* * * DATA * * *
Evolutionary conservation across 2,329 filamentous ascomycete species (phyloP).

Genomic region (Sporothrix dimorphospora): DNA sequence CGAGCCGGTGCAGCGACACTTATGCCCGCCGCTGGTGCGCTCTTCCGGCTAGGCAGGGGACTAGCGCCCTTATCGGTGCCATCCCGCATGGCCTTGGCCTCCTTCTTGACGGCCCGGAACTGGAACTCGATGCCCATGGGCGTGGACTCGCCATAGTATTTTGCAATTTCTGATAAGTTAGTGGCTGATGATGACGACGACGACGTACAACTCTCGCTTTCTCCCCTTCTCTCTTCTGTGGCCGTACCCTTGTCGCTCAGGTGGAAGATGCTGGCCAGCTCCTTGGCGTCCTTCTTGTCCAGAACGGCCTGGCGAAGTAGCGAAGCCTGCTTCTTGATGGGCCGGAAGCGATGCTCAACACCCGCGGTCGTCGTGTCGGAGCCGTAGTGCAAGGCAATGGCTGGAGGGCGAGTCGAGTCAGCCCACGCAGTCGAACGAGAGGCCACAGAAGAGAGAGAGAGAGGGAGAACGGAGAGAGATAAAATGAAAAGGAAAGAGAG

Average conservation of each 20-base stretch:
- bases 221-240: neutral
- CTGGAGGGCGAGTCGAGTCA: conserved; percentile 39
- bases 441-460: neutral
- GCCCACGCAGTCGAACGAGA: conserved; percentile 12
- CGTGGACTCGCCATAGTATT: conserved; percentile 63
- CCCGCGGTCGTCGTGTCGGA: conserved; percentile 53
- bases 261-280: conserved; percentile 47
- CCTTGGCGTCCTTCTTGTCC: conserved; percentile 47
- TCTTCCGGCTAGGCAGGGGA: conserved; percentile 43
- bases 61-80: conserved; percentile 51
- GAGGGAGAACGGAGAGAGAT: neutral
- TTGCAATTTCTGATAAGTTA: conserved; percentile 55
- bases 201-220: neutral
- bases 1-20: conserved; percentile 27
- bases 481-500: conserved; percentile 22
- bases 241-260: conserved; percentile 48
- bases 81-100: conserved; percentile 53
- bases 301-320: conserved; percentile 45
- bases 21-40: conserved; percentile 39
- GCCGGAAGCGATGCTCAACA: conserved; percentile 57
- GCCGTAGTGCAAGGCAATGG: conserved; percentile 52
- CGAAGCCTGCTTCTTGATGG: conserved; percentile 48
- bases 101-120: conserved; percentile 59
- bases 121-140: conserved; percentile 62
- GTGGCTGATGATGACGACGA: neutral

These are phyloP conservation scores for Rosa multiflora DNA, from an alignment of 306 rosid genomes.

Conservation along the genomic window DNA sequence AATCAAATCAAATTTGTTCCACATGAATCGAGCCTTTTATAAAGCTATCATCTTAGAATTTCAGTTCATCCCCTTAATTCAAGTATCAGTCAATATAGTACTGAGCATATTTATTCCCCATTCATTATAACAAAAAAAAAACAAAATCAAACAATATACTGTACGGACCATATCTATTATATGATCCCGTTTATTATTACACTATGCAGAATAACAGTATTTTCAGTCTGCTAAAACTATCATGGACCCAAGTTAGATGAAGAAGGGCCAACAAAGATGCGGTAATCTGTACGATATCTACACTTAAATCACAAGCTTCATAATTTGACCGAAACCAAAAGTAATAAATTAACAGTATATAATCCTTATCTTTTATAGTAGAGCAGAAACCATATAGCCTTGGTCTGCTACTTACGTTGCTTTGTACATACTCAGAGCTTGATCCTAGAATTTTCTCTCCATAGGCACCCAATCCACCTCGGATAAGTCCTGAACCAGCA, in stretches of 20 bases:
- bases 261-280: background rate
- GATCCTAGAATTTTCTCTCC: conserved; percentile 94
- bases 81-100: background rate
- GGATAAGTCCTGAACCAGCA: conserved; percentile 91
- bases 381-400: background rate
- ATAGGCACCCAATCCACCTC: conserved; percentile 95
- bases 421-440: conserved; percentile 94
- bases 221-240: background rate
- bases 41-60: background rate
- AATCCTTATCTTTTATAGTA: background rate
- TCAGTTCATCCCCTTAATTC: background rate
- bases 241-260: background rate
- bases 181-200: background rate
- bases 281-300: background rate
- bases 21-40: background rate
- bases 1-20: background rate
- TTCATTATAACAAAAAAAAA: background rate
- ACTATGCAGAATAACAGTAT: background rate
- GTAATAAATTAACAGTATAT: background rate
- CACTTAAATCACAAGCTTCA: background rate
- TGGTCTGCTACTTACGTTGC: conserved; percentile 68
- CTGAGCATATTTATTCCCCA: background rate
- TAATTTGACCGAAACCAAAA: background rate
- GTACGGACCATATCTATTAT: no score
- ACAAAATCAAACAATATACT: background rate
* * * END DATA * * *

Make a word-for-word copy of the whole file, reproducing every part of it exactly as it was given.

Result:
Evolutionary conservation across 2,329 filamentous ascomycete species (phyloP).

Genomic region (Sporothrix dimorphospora): DNA sequence CGAGCCGGTGCAGCGACACTTATGCCCGCCGCTGGTGCGCTCTTCCGGCTAGGCAGGGGACTAGCGCCCTTATCGGTGCCATCCCGCATGGCCTTGGCCTCCTTCTTGACGGCCCGGAACTGGAACTCGATGCCCATGGGCGTGGACTCGCCATAGTATTTTGCAATTTCTGATAAGTTAGTGGCTGATGATGACGACGACGACGTACAACTCTCGCTTTCTCCCCTTCTCTCTTCTGTGGCCGTACCCTTGTCGCTCAGGTGGAAGATGCTGGCCAGCTCCTTGGCGTCCTTCTTGTCCAGAACGGCCTGGCGAAGTAGCGAAGCCTGCTTCTTGATGGGCCGGAAGCGATGCTCAACACCCGCGGTCGTCGTGTCGGAGCCGTAGTGCAAGGCAATGGCTGGAGGGCGAGTCGAGTCAGCCCACGCAGTCGAACGAGAGGCCACAGAAGAGAGAGAGAGAGGGAGAACGGAGAGAGATAAAATGAAAAGGAAAGAGAG

Average conservation of each 20-base stretch:
- bases 221-240: neutral
- CTGGAGGGCGAGTCGAGTCA: conserved; percentile 39
- bases 441-460: neutral
- GCCCACGCAGTCGAACGAGA: conserved; percentile 12
- CGTGGACTCGCCATAGTATT: conserved; percentile 63
- CCCGCGGTCGTCGTGTCGGA: conserved; percentile 53
- bases 261-280: conserved; percentile 47
- CCTTGGCGTCCTTCTTGTCC: conserved; percentile 47
- TCTTCCGGCTAGGCAGGGGA: conserved; percentile 43
- bases 61-80: conserved; percentile 51
- GAGGGAGAACGGAGAGAGAT: neutral
- TTGCAATTTCTGATAAGTTA: conserved; percentile 55
- bases 201-220: neutral
- bases 1-20: conserved; percentile 27
- bases 481-500: conserved; percentile 22
- bases 241-260: conserved; percentile 48
- bases 81-100: conserved; percentile 53
- bases 301-320: conserved; percentile 45
- bases 21-40: conserved; percentile 39
- GCCGGAAGCGATGCTCAACA: conserved; percentile 57
- GCCGTAGTGCAAGGCAATGG: conserved; percentile 52
- CGAAGCCTGCTTCTTGATGG: conserved; percentile 48
- bases 101-120: conserved; percentile 59
- bases 121-140: conserved; percentile 62
- GTGGCTGATGATGACGACGA: neutral

These are phyloP conservation scores for Rosa multiflora DNA, from an alignment of 306 rosid genomes.

Conservation along the genomic window DNA sequence AATCAAATCAAATTTGTTCCACATGAATCGAGCCTTTTATAAAGCTATCATCTTAGAATTTCAGTTCATCCCCTTAATTCAAGTATCAGTCAATATAGTACTGAGCATATTTATTCCCCATTCATTATAACAAAAAAAAAACAAAATCAAACAATATACTGTACGGACCATATCTATTATATGATCCCGTTTATTATTACACTATGCAGAATAACAGTATTTTCAGTCTGCTAAAACTATCATGGACCCAAGTTAGATGAAGAAGGGCCAACAAAGATGCGGTAATCTGTACGATATCTACACTTAAATCACAAGCTTCATAATTTGACCGAAACCAAAAGTAATAAATTAACAGTATATAATCCTTATCTTTTATAGTAGAGCAGAAACCATATAGCCTTGGTCTGCTACTTACGTTGCTTTGTACATACTCAGAGCTTGATCCTAGAATTTTCTCTCCATAGGCACCCAATCCACCTCGGATAAGTCCTGAACCAGCA, in stretches of 20 bases:
- bases 261-280: background rate
- GATCCTAGAATTTTCTCTCC: conserved; percentile 94
- bases 81-100: background rate
- GGATAAGTCCTGAACCAGCA: conserved; percentile 91
- bases 381-400: background rate
- ATAGGCACCCAATCCACCTC: conserved; percentile 95
- bases 421-440: conserved; percentile 94
- bases 221-240: background rate
- bases 41-60: background rate
- AATCCTTATCTTTTATAGTA: background rate
- TCAGTTCATCCCCTTAATTC: background rate
- bases 241-260: background rate
- bases 181-200: background rate
- bases 281-300: background rate
- bases 21-40: background rate
- bases 1-20: background rate
- TTCATTATAACAAAAAAAAA: background rate
- ACTATGCAGAATAACAGTAT: background rate
- GTAATAAATTAACAGTATAT: background rate
- CACTTAAATCACAAGCTTCA: background rate
- TGGTCTGCTACTTACGTTGC: conserved; percentile 68
- CTGAGCATATTTATTCCCCA: background rate
- TAATTTGACCGAAACCAAAA: background rate
- GTACGGACCATATCTATTAT: no score
- ACAAAATCAAACAATATACT: background rate